At the same time, the Syrian government forces have launched more and more attacks on SDF troops in the last month. Fighting between the two had previously been limited because the SDF focused on fighting ISIS, while the Syrian government concentrated on crushing moderate rebel groups that posed a more direct threat to the regime.

Now that both ISIS and the moderate opposition are meeting defeat after defeat on the battlefield, Damascus appears to be seeking out confrontations with the Kurds. For now, the U.S.-led coalition is doing its best to downplay the consequences of the aerial skirmish.

“The coalition’s mission is to defeat ISIS in Iraq and Syria,” it stated. “The coalition does not seek to fight Syrian regime, Russian or pro-regime forces partnered with them.” However, “demonstrated hostile intent and actions of pro-regime forces toward coalition and partner forces in Syria conducting legitimate counter-ISIS operations will not be tolerated.”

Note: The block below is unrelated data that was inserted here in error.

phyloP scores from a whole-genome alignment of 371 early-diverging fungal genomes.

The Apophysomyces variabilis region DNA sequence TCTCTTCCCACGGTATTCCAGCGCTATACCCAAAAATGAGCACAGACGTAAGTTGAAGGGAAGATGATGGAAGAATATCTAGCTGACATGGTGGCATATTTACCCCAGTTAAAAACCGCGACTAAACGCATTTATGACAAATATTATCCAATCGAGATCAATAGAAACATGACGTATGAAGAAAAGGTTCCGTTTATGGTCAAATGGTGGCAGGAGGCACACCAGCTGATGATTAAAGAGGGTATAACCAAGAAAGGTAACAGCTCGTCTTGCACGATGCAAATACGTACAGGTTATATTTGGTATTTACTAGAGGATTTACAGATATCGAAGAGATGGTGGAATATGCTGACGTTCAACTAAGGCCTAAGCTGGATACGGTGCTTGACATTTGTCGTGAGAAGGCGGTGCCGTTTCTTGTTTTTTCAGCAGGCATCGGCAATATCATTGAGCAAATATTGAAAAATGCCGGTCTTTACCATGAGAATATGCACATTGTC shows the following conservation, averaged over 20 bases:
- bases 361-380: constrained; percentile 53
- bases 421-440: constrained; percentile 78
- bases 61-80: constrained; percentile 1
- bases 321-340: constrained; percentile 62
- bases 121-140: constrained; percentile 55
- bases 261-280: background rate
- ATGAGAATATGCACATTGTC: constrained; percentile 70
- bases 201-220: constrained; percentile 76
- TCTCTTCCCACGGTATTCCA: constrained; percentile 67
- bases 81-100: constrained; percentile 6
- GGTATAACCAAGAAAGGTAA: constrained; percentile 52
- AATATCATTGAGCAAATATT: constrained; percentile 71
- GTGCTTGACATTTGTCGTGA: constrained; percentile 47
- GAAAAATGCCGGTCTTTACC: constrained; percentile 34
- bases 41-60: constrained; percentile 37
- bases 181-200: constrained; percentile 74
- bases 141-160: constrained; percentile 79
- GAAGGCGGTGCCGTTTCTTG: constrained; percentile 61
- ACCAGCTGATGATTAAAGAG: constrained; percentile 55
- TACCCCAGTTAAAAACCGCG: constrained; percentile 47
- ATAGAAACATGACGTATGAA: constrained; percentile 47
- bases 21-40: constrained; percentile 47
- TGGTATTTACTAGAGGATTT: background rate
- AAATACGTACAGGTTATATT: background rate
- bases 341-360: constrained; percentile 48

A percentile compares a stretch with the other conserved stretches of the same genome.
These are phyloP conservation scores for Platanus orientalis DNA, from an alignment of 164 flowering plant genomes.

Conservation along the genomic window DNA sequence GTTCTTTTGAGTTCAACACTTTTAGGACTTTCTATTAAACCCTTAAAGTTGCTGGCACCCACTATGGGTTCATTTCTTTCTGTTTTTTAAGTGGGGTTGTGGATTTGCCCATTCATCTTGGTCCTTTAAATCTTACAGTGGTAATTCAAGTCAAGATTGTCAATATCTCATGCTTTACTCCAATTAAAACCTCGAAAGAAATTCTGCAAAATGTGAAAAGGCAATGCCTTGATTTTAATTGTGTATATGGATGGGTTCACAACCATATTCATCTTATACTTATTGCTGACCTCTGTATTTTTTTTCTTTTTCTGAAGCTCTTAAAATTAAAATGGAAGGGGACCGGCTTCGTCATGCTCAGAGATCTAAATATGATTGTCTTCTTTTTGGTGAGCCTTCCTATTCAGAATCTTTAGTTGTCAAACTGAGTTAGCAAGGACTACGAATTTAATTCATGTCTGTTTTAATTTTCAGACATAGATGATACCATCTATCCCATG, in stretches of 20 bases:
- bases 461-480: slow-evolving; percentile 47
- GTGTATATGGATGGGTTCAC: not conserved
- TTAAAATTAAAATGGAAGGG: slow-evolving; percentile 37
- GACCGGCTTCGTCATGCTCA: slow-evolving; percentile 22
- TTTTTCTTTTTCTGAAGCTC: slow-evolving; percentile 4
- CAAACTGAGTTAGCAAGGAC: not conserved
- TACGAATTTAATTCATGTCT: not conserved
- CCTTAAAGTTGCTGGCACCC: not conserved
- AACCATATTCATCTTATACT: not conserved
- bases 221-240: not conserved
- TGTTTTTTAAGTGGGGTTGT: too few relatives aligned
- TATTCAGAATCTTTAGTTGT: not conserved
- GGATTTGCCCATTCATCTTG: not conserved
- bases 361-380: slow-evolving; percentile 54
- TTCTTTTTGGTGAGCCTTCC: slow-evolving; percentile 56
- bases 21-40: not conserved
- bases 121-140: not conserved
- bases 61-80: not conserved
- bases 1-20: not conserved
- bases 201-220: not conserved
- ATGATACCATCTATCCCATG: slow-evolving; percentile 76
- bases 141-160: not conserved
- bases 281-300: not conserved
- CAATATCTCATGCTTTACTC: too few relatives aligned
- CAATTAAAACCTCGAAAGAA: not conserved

It remains to be seen how this incident will impact Russia’s ongoing aerial operations over Syria. In November 2015, two Turkish F-16 fighters shot down a Russian Su-24 bomber after it briefly crossed into Turkish airspace. The incident led to a sharp — though short-lived — decline in Russian-Turkish relations, and ultimately led to the establishment of the de-confliction process to avoid future incidents.

Unfortunately, the de-confliction process today was clearly ineffective.

“The coalition calls on all parties to focus their effort on the defeat of ISIS,” U.S.-led forces stated. However, even as ISIS forces appear on the verge of defeat in both Syria and Iraq, the truce between the anti-ISIS coalition, the Syrian government and Russia seems more fragile than ever.


  • 100% ad free experience
  • Get our best stories sent to your inbox every day
  • Membership to private Facebook group
Show your support for continued hard hitting content.
Priced at $19.99 per year, the first 200 people to sign up will receive a free War is Boring T-Shirt.
Become a War is Boring subscriber